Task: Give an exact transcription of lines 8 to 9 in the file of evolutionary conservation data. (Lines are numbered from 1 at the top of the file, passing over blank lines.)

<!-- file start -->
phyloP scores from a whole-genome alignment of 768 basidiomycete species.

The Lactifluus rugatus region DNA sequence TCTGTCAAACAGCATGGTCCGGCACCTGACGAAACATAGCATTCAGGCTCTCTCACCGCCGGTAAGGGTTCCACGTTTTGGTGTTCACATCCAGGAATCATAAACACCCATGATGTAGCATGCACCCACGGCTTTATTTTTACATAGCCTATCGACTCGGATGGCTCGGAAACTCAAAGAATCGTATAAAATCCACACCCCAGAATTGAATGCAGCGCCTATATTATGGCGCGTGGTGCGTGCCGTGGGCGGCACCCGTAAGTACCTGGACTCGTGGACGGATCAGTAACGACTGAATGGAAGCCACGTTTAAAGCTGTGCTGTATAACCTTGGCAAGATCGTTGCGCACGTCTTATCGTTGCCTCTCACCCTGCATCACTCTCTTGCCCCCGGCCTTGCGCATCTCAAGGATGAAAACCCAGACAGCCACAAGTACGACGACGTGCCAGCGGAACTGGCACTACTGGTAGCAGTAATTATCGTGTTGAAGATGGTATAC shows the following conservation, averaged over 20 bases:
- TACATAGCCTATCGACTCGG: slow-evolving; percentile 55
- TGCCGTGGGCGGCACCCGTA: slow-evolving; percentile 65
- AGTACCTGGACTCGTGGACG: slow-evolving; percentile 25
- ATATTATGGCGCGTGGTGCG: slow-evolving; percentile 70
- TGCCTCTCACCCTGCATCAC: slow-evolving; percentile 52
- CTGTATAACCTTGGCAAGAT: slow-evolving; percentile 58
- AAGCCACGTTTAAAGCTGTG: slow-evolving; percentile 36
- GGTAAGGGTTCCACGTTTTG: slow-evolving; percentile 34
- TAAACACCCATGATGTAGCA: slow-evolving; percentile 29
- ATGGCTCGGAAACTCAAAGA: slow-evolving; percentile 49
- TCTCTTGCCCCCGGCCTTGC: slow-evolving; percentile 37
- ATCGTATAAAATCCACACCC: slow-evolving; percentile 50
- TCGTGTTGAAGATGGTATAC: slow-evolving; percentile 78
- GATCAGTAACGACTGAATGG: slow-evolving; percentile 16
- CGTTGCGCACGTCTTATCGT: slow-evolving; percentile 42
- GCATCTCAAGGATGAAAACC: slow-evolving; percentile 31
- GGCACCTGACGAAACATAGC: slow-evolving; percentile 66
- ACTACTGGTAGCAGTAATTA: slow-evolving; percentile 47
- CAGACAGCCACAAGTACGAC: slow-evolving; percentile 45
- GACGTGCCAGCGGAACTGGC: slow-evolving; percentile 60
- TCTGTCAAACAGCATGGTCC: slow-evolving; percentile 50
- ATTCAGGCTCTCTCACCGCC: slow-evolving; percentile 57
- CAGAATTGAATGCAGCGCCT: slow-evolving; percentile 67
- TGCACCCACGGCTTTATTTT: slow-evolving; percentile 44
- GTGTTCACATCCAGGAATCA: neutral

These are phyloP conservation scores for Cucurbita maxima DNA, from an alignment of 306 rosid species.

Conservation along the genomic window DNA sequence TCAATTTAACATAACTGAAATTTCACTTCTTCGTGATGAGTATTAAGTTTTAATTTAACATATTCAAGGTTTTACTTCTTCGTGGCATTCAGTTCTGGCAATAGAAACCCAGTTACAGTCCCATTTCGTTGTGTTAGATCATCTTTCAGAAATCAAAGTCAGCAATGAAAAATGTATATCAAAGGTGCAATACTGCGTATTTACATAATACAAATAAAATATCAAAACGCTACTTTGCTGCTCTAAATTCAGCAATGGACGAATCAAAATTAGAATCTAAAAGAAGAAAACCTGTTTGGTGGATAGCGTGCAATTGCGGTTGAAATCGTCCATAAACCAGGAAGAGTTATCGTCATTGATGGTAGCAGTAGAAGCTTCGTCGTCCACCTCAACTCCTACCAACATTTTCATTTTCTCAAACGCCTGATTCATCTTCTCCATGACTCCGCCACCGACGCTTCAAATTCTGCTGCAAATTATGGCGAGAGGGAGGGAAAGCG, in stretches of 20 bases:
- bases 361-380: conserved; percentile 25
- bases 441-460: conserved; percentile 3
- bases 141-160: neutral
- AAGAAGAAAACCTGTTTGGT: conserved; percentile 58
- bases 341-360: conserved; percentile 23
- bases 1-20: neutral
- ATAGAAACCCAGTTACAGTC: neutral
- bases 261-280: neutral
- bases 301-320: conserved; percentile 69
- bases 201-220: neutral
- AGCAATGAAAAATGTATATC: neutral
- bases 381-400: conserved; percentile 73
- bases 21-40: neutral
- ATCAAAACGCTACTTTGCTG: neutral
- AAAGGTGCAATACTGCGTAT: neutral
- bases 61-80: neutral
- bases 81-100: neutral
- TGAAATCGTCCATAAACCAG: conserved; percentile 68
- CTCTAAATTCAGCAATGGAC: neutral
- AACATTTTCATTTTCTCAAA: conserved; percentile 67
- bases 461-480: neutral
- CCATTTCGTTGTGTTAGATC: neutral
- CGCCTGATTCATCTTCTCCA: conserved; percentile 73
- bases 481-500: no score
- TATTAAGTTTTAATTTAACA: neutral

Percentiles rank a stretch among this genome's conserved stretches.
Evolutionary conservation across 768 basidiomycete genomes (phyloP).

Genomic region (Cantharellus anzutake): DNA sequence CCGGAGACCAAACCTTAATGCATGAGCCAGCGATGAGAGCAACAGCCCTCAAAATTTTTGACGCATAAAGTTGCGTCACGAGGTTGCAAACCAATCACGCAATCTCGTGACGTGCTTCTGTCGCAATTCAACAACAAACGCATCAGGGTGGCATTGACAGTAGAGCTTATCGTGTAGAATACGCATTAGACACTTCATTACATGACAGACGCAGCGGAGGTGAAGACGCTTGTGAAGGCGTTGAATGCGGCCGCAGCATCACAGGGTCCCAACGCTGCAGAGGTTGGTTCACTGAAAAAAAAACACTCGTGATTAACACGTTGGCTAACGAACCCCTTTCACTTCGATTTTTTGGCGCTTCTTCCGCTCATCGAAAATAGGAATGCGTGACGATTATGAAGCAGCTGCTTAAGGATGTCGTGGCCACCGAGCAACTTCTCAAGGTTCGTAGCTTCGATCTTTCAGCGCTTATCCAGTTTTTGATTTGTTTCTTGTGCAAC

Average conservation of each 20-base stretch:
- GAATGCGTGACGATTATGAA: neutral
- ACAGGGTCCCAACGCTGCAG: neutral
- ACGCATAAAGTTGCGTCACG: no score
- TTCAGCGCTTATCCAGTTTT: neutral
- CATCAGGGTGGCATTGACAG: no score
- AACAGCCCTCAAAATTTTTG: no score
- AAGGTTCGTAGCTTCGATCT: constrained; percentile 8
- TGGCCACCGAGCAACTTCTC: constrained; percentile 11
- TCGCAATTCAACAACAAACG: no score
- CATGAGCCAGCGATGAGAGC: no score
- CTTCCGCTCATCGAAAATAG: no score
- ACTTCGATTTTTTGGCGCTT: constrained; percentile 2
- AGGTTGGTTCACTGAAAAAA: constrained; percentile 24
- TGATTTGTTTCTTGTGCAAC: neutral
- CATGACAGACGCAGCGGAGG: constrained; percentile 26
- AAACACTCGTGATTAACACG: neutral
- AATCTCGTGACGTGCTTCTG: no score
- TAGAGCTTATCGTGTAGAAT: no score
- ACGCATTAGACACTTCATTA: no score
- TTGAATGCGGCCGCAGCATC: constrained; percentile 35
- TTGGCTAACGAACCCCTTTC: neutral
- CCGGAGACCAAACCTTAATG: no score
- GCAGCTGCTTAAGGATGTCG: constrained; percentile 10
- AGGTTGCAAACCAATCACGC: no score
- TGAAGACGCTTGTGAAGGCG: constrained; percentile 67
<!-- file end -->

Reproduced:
- CTGTATAACCTTGGCAAGAT: slow-evolving; percentile 58
- AAGCCACGTTTAAAGCTGTG: slow-evolving; percentile 36